Now that the weather is turning colder many of us are turning South. A lot of people enjoy spending at least some part of winter in warmer climates. Can you blame them? It always feels so freeing when you can walk outside without the process of hats, boots, mitts and parka first.
Last February marked my first trip South in the dead of winter. A group of five friends and I ventured off to Cuba for a full seven days. The trip was all it promised to be and more; fun, historic sites, food, drinks and lots of them. You may think, `what`s not to love?` But there was one big thing not to love on this trip; litter- tonnes of litter.
I didn`t know, as a newbie, how the all-inclusive system worked. Luckily for me a friend on the trip had been before and recommended that we all bring some kind of re-usable insulated cup. This information was invaluable not just for me, but for the environment. If you have been on an all inclusive vacation before then you will know the feeling of shock at the number of plastic, disposable cups being used at countless resorts across the Caribbean. The length of time it takes these cups to break down varies according to which source you look at, but according to the : U.S. National Park Service; Mote Marine Lab in Sarasota, FL; and the National Oceanic and Atmospheric Administration Marine Debris Program it takes about 450 years.
“The length of time it takes these cups to break down varies according to which source you look at, but but according to the : U.S. National Park Service it takes about 450 years.”
Every single drink you consume in the blaring island heat, and 30 degree weather comes in a small plastic cup. Think of only the six of us, over seven days. How many cups would we have gone through if that friend had not prepared us? Then, think of all the people who visit over months on end in the tourist season. It is a staggering amount of garbage.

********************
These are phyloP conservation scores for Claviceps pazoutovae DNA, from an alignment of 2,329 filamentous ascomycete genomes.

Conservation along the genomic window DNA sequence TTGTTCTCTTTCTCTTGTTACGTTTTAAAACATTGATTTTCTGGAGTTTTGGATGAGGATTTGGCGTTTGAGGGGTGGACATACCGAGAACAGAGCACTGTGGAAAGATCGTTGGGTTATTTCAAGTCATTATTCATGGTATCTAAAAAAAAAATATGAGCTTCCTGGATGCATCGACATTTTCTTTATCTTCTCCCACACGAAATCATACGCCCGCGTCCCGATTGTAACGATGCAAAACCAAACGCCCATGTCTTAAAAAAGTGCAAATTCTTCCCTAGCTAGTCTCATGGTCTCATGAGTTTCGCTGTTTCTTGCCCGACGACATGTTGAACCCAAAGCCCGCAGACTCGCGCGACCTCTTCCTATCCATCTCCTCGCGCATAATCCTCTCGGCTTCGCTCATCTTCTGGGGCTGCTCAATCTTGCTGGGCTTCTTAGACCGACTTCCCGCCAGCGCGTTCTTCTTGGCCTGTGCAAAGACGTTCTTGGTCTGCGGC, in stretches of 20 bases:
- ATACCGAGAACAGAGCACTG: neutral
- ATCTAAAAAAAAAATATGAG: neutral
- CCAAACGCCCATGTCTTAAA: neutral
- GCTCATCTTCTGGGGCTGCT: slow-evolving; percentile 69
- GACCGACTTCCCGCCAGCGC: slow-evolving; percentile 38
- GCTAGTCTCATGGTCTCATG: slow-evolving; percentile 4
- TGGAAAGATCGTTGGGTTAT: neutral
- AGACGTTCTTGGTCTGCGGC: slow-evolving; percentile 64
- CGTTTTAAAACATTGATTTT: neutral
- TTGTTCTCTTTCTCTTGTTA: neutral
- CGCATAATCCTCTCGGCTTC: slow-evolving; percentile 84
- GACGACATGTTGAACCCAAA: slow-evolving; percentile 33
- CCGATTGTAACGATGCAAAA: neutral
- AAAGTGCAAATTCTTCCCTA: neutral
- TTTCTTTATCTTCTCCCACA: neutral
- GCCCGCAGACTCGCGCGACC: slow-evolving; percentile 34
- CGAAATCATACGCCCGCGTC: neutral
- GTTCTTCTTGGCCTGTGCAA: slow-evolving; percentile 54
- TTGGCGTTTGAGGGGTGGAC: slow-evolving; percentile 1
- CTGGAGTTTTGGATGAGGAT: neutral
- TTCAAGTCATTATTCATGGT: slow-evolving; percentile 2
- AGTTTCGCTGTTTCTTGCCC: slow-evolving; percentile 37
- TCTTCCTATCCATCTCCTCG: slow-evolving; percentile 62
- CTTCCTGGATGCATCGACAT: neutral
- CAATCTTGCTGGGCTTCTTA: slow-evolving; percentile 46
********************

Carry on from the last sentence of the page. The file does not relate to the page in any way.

We literally saw people just throw cups when they were finished. Throw them to no particular place, just throw away and go get another. I love my country and I love my fellow Canadians, but there were times I was embarrassed to be counted among people who could treat the planet so cruelly. And what is worse, is that I don`t think these people would have done that at home. We as Canadians seemed to leave our environmental values back home.
The consumption was a shock on the resort, but it was all the more shocking when we got to what, from a distance, was the beautiful beach of Varadero. My heart absolutely sank. The beach was riddled with plastic cups, cigarette butts, tissue and magazine inserts. Some of my friends and I did a mini-beach cleanup, but it felt like a drop in the Ocean.
When I got home I told another friend about this aspect of the trip and she thought it was fascinating. How interesting that Cuba caters to us with some of the world`s worst one time use items. A country known for their extremes of re-use. This is how they see our culture, and I am afraid we are not doing much to change that perception.
Everything we do has an impact on the environment, and that is why my vacation top tip if you are going away this winter, is to take a cup. I certainly want people to have fun and feel free when they enjoy southern climates, but with minimal planning and a cute re-usable cup you can truly enjoy your vacation knowing that you have done your part for our global environment. Apply this vacation top tip and show that Canada is still a country that cares.
Courtney Baker is the Administrative Assistant at The Couchiching Conservancy, a non-profit land trust dedicated to protecting nature for future generations.